Aventail and F5 extend their security reach to network access control
Companies build on already excellent SSL VPN product lines
This release, Version 5.5, comes with enhanced and powerful end-point control that allows administrators to create various security policies based on the "who, what, and where" of the client. F5's end-point control provides the means for deftly handling host policy classification. FirePass works with nearly every anti-virus and personal firewall product on the market for maximum flexibility and security enforcement.
One of FirePass' brightest spots is the Visual Policy Editor. This tool graphically depicts each step of the log-on sequence and allows admins to craft end-point policy quickly. What I really liked about the policy editor is that I could not only create pre-log-on sequences but also post-log-on and remediation sequences. For example, if a host passed the initial verification steps and had a valid anti-virus program but its signatures were out of date, I could pass it to a page with information on updating its virus signatures instead of simply denying access.
For added scalability, a FirePass, or even a cluster of FirePasses, can offload SSL processing to an F5 Big-IP appliance. Moving this CPU-intensive processing to an appliance built for SSL tasks makes a lot of sense, and it allows the FirePass to serve a virtually unlimited number of users.
FirePass still isn't one of the easiest devices to set up and configure, but it does give ultimate control to administrators. Every aspect of the appliance, from SSL encryption strength to policy enforcement per access method, is exposed. And IPSec site-to-site tunneling is still available in the FirePass.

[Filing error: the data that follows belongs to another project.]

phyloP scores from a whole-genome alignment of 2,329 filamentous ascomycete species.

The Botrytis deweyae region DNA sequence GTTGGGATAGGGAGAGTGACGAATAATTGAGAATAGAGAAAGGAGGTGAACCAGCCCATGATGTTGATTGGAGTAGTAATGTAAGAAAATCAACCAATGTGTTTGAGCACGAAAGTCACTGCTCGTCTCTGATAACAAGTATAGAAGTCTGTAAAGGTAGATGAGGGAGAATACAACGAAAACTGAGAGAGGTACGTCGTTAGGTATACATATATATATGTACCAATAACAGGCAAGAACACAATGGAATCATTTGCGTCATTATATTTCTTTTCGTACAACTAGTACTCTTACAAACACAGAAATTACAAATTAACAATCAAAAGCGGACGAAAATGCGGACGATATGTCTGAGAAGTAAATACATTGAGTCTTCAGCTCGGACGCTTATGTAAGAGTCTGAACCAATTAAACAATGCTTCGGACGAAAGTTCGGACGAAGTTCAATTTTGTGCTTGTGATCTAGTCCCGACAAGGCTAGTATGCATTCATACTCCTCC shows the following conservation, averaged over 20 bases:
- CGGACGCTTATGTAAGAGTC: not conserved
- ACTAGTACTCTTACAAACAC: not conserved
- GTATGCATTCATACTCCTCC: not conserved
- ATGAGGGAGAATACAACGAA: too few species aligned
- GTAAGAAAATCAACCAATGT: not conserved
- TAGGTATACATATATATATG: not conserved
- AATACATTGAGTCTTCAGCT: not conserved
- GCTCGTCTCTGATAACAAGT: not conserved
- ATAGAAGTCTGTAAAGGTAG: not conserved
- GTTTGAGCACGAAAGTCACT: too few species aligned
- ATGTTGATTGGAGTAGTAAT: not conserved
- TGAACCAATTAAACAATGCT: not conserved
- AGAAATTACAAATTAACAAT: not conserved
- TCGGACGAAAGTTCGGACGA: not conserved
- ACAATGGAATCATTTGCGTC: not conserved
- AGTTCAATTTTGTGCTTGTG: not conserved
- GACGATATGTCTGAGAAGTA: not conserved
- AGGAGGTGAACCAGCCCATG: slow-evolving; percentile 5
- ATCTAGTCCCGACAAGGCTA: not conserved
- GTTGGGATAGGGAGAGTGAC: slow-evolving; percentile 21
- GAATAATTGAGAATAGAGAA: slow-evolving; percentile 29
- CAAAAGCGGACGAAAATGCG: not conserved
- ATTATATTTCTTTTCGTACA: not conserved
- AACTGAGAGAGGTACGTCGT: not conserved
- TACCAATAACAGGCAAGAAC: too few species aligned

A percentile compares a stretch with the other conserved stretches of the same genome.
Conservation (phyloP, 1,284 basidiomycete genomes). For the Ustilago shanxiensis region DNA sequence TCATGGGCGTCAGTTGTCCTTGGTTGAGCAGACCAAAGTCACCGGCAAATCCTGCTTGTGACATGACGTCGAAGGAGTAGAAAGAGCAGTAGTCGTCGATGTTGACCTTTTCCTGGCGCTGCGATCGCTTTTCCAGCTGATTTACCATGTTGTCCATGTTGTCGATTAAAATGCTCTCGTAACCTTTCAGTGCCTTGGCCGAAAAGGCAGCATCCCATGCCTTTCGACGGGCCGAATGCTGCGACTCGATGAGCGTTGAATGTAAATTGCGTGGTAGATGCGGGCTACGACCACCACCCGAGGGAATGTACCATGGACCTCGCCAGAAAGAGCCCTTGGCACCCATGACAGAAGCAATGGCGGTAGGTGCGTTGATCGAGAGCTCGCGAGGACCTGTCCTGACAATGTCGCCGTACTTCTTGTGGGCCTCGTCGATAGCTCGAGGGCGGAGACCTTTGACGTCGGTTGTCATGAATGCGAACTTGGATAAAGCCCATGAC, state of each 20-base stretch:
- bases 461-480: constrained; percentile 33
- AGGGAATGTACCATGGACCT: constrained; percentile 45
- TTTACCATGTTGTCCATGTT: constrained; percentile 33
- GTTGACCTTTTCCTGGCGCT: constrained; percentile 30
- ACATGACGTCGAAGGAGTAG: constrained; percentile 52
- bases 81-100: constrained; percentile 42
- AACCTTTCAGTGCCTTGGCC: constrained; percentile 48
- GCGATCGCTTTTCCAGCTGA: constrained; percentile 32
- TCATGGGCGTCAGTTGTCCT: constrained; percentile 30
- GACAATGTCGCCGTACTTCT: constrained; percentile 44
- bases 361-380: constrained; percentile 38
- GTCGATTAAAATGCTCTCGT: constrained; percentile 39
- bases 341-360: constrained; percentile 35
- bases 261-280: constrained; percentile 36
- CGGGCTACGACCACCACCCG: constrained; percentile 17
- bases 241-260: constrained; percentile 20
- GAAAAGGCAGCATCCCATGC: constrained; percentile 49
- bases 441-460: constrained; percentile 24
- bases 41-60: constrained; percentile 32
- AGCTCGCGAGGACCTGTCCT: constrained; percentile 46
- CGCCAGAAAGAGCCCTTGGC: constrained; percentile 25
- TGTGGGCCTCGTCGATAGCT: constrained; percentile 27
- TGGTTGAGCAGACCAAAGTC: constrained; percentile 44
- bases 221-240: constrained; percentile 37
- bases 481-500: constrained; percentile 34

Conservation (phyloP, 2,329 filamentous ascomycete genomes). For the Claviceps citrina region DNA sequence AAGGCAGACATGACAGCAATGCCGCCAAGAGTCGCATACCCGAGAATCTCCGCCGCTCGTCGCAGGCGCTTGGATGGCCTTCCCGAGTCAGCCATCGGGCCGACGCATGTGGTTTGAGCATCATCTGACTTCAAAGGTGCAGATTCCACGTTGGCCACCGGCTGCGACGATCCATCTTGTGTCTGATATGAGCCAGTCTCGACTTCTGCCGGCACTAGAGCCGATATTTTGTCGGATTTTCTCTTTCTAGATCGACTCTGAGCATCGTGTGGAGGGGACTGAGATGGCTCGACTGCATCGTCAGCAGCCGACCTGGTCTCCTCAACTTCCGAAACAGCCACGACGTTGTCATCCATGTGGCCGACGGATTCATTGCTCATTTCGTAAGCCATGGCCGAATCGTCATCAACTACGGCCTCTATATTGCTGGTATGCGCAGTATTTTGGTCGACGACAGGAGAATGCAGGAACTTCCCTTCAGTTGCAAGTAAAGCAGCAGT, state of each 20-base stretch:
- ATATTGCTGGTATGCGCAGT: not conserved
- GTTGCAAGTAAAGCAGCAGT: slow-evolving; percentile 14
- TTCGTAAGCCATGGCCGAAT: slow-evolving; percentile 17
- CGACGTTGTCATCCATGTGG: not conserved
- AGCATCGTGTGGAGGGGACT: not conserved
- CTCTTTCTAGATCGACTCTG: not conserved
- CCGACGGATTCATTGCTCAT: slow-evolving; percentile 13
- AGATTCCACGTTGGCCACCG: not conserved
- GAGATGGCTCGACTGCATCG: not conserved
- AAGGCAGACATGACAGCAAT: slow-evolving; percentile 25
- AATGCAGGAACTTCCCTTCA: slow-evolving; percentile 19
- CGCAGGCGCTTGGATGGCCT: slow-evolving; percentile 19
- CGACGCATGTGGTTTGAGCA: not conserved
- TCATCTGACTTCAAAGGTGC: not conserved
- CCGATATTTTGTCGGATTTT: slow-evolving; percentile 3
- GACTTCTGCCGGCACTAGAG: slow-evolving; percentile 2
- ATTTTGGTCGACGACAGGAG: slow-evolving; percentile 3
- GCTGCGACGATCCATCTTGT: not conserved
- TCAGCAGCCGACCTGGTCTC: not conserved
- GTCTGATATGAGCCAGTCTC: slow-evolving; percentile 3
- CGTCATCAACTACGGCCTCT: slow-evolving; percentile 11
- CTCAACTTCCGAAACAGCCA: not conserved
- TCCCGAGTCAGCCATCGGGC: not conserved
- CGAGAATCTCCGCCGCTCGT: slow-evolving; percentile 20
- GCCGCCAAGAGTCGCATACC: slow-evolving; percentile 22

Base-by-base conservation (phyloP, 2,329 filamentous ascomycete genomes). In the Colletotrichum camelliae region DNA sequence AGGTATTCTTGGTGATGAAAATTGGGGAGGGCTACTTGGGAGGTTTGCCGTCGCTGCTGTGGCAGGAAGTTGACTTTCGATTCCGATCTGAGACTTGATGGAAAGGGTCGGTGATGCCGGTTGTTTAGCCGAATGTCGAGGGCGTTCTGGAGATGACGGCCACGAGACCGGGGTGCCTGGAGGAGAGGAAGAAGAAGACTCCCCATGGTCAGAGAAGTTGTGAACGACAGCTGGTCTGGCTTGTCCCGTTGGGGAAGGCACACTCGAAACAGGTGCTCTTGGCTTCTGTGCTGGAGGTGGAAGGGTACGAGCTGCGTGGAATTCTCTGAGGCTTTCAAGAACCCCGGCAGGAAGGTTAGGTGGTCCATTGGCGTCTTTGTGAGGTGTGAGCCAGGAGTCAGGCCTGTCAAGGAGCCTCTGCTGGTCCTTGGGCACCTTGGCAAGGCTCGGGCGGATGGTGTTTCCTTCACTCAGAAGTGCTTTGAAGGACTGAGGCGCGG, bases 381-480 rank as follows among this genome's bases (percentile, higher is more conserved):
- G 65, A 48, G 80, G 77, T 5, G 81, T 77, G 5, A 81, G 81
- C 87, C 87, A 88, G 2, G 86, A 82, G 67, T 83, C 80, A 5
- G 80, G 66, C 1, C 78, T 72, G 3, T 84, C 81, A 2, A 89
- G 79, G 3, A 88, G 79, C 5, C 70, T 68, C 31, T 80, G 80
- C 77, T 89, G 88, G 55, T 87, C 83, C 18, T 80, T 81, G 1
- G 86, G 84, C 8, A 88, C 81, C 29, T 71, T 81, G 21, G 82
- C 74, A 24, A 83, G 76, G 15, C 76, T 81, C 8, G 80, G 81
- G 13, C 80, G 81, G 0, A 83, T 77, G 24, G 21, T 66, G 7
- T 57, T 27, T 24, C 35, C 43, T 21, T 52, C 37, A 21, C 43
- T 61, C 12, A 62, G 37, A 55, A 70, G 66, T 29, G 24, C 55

The FirePass is one of the best SSL VPN appliances available. It has exceptional access support and an excellent end-point control engine. SSL offload to the Big-IP appliance is a major plus, and the flexibility in the policy enforcement is first rate. Resource definition almost provides too many choices, and it could more fully support Linux and Mac users. But for the most part, there isn't any scenario that the FirePass can't handle.
SSL VPNs will continue to evolve and expand their roles in network security. Both Aventail and F5 are paving the way with tighter policy and host integration; look for the shift to internal protection to continue. I really like the overall flexibility and functionality of the FirePass 4100. It provides exceptional scalability, and the Visual Policy Editor makes it easy to understand the pre- and post-log-on process. Aventail's EX-2500 is easier than FirePass to deploy and now includes native Citrix and MS Terminal Server support. The EX-2500 is a very capable performer that just doesn't quite scale like the 4100.
Will SSL VPNs take over internal network security? Only time will tell, as more security features are stuffed into these already-bursting devices.